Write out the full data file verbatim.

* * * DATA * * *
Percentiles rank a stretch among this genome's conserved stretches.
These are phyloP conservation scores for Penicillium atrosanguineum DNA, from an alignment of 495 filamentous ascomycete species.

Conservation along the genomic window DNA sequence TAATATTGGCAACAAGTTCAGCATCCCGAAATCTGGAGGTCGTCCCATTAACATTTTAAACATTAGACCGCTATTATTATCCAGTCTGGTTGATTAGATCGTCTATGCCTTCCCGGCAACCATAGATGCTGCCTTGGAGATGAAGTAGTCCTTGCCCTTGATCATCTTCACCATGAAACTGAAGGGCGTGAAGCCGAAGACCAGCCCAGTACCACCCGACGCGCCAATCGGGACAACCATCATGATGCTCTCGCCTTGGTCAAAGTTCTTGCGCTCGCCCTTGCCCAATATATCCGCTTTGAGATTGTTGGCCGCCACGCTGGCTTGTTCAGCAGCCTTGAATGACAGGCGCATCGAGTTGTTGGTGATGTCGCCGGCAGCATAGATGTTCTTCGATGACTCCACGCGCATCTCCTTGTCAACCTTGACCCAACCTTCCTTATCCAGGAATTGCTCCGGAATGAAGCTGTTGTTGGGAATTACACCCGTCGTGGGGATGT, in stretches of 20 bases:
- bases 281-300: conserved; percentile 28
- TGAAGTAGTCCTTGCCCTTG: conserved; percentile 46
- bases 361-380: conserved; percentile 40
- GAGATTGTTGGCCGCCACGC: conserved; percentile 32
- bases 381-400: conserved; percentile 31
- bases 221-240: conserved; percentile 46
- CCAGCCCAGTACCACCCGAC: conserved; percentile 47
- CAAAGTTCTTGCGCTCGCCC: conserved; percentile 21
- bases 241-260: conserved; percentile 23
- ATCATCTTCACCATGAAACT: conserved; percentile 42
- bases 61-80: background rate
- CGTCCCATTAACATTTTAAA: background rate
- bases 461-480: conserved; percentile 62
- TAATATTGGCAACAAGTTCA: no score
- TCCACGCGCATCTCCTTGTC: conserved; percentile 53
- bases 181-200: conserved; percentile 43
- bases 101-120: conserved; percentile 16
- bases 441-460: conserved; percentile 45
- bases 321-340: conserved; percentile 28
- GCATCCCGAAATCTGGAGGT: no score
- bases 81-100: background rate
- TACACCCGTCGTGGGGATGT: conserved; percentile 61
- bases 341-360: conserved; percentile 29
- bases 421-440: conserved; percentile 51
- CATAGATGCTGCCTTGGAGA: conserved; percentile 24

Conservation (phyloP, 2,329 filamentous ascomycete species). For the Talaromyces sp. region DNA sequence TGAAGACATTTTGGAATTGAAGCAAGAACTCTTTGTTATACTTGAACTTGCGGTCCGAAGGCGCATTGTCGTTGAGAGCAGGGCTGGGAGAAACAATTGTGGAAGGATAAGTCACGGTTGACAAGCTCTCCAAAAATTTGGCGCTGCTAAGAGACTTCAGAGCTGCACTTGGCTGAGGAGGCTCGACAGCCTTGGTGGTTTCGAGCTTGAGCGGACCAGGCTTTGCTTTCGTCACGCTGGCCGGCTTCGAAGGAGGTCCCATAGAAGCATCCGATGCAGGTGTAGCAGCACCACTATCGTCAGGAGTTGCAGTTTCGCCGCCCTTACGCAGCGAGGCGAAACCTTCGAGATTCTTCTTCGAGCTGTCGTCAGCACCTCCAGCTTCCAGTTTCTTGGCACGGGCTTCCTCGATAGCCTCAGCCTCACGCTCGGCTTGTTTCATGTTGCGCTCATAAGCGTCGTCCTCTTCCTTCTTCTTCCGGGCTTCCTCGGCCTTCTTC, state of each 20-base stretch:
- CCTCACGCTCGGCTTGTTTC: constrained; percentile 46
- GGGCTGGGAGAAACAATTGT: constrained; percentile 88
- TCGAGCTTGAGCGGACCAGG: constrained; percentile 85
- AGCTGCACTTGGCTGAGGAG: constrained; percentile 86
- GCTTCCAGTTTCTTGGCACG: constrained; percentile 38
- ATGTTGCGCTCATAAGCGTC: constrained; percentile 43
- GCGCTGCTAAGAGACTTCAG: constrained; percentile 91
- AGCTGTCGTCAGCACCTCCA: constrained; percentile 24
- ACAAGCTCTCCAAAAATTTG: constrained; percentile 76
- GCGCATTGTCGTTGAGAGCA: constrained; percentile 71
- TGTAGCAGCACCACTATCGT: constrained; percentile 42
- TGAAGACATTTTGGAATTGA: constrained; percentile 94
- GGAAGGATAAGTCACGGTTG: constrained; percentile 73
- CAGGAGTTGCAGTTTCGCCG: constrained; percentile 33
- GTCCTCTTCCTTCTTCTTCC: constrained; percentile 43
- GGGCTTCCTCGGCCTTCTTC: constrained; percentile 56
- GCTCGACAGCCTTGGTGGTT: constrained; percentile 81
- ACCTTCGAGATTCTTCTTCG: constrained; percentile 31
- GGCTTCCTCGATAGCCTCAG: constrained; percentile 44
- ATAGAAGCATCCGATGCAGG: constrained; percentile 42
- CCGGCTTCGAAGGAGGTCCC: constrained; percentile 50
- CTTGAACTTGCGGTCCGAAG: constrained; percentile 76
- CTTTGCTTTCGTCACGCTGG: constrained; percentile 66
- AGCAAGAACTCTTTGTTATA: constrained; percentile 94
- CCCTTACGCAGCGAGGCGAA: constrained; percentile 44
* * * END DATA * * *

Percentiles rank a stretch among this genome's conserved stretches.
These are phyloP conservation scores for Penicillium atrosanguineum DNA, from an alignment of 495 filamentous ascomycete species.

Conservation along the genomic window DNA sequence TAATATTGGCAACAAGTTCAGCATCCCGAAATCTGGAGGTCGTCCCATTAACATTTTAAACATTAGACCGCTATTATTATCCAGTCTGGTTGATTAGATCGTCTATGCCTTCCCGGCAACCATAGATGCTGCCTTGGAGATGAAGTAGTCCTTGCCCTTGATCATCTTCACCATGAAACTGAAGGGCGTGAAGCCGAAGACCAGCCCAGTACCACCCGACGCGCCAATCGGGACAACCATCATGATGCTCTCGCCTTGGTCAAAGTTCTTGCGCTCGCCCTTGCCCAATATATCCGCTTTGAGATTGTTGGCCGCCACGCTGGCTTGTTCAGCAGCCTTGAATGACAGGCGCATCGAGTTGTTGGTGATGTCGCCGGCAGCATAGATGTTCTTCGATGACTCCACGCGCATCTCCTTGTCAACCTTGACCCAACCTTCCTTATCCAGGAATTGCTCCGGAATGAAGCTGTTGTTGGGAATTACACCCGTCGTGGGGATGT, in stretches of 20 bases:
- bases 281-300: conserved; percentile 28
- TGAAGTAGTCCTTGCCCTTG: conserved; percentile 46
- bases 361-380: conserved; percentile 40
- GAGATTGTTGGCCGCCACGC: conserved; percentile 32
- bases 381-400: conserved; percentile 31
- bases 221-240: conserved; percentile 46
- CCAGCCCAGTACCACCCGAC: conserved; percentile 47
- CAAAGTTCTTGCGCTCGCCC: conserved; percentile 21
- bases 241-260: conserved; percentile 23
- ATCATCTTCACCATGAAACT: conserved; percentile 42
- bases 61-80: background rate
- CGTCCCATTAACATTTTAAA: background rate
- bases 461-480: conserved; percentile 62
- TAATATTGGCAACAAGTTCA: no score
- TCCACGCGCATCTCCTTGTC: conserved; percentile 53
- bases 181-200: conserved; percentile 43
- bases 101-120: conserved; percentile 16
- bases 441-460: conserved; percentile 45
- bases 321-340: conserved; percentile 28
- GCATCCCGAAATCTGGAGGT: no score
- bases 81-100: background rate
- TACACCCGTCGTGGGGATGT: conserved; percentile 61
- bases 341-360: conserved; percentile 29
- bases 421-440: conserved; percentile 51
- CATAGATGCTGCCTTGGAGA: conserved; percentile 24

Conservation (phyloP, 2,329 filamentous ascomycete species). For the Talaromyces sp. region DNA sequence TGAAGACATTTTGGAATTGAAGCAAGAACTCTTTGTTATACTTGAACTTGCGGTCCGAAGGCGCATTGTCGTTGAGAGCAGGGCTGGGAGAAACAATTGTGGAAGGATAAGTCACGGTTGACAAGCTCTCCAAAAATTTGGCGCTGCTAAGAGACTTCAGAGCTGCACTTGGCTGAGGAGGCTCGACAGCCTTGGTGGTTTCGAGCTTGAGCGGACCAGGCTTTGCTTTCGTCACGCTGGCCGGCTTCGAAGGAGGTCCCATAGAAGCATCCGATGCAGGTGTAGCAGCACCACTATCGTCAGGAGTTGCAGTTTCGCCGCCCTTACGCAGCGAGGCGAAACCTTCGAGATTCTTCTTCGAGCTGTCGTCAGCACCTCCAGCTTCCAGTTTCTTGGCACGGGCTTCCTCGATAGCCTCAGCCTCACGCTCGGCTTGTTTCATGTTGCGCTCATAAGCGTCGTCCTCTTCCTTCTTCTTCCGGGCTTCCTCGGCCTTCTTC, state of each 20-base stretch:
- CCTCACGCTCGGCTTGTTTC: constrained; percentile 46
- GGGCTGGGAGAAACAATTGT: constrained; percentile 88
- TCGAGCTTGAGCGGACCAGG: constrained; percentile 85
- AGCTGCACTTGGCTGAGGAG: constrained; percentile 86
- GCTTCCAGTTTCTTGGCACG: constrained; percentile 38
- ATGTTGCGCTCATAAGCGTC: constrained; percentile 43
- GCGCTGCTAAGAGACTTCAG: constrained; percentile 91
- AGCTGTCGTCAGCACCTCCA: constrained; percentile 24
- ACAAGCTCTCCAAAAATTTG: constrained; percentile 76
- GCGCATTGTCGTTGAGAGCA: constrained; percentile 71
- TGTAGCAGCACCACTATCGT: constrained; percentile 42
- TGAAGACATTTTGGAATTGA: constrained; percentile 94
- GGAAGGATAAGTCACGGTTG: constrained; percentile 73
- CAGGAGTTGCAGTTTCGCCG: constrained; percentile 33
- GTCCTCTTCCTTCTTCTTCC: constrained; percentile 43
- GGGCTTCCTCGGCCTTCTTC: constrained; percentile 56
- GCTCGACAGCCTTGGTGGTT: constrained; percentile 81
- ACCTTCGAGATTCTTCTTCG: constrained; percentile 31
- GGCTTCCTCGATAGCCTCAG: constrained; percentile 44
- ATAGAAGCATCCGATGCAGG: constrained; percentile 42
- CCGGCTTCGAAGGAGGTCCC: constrained; percentile 50
- CTTGAACTTGCGGTCCGAAG: constrained; percentile 76
- CTTTGCTTTCGTCACGCTGG: constrained; percentile 66
- AGCAAGAACTCTTTGTTATA: constrained; percentile 94
- CCCTTACGCAGCGAGGCGAA: constrained; percentile 44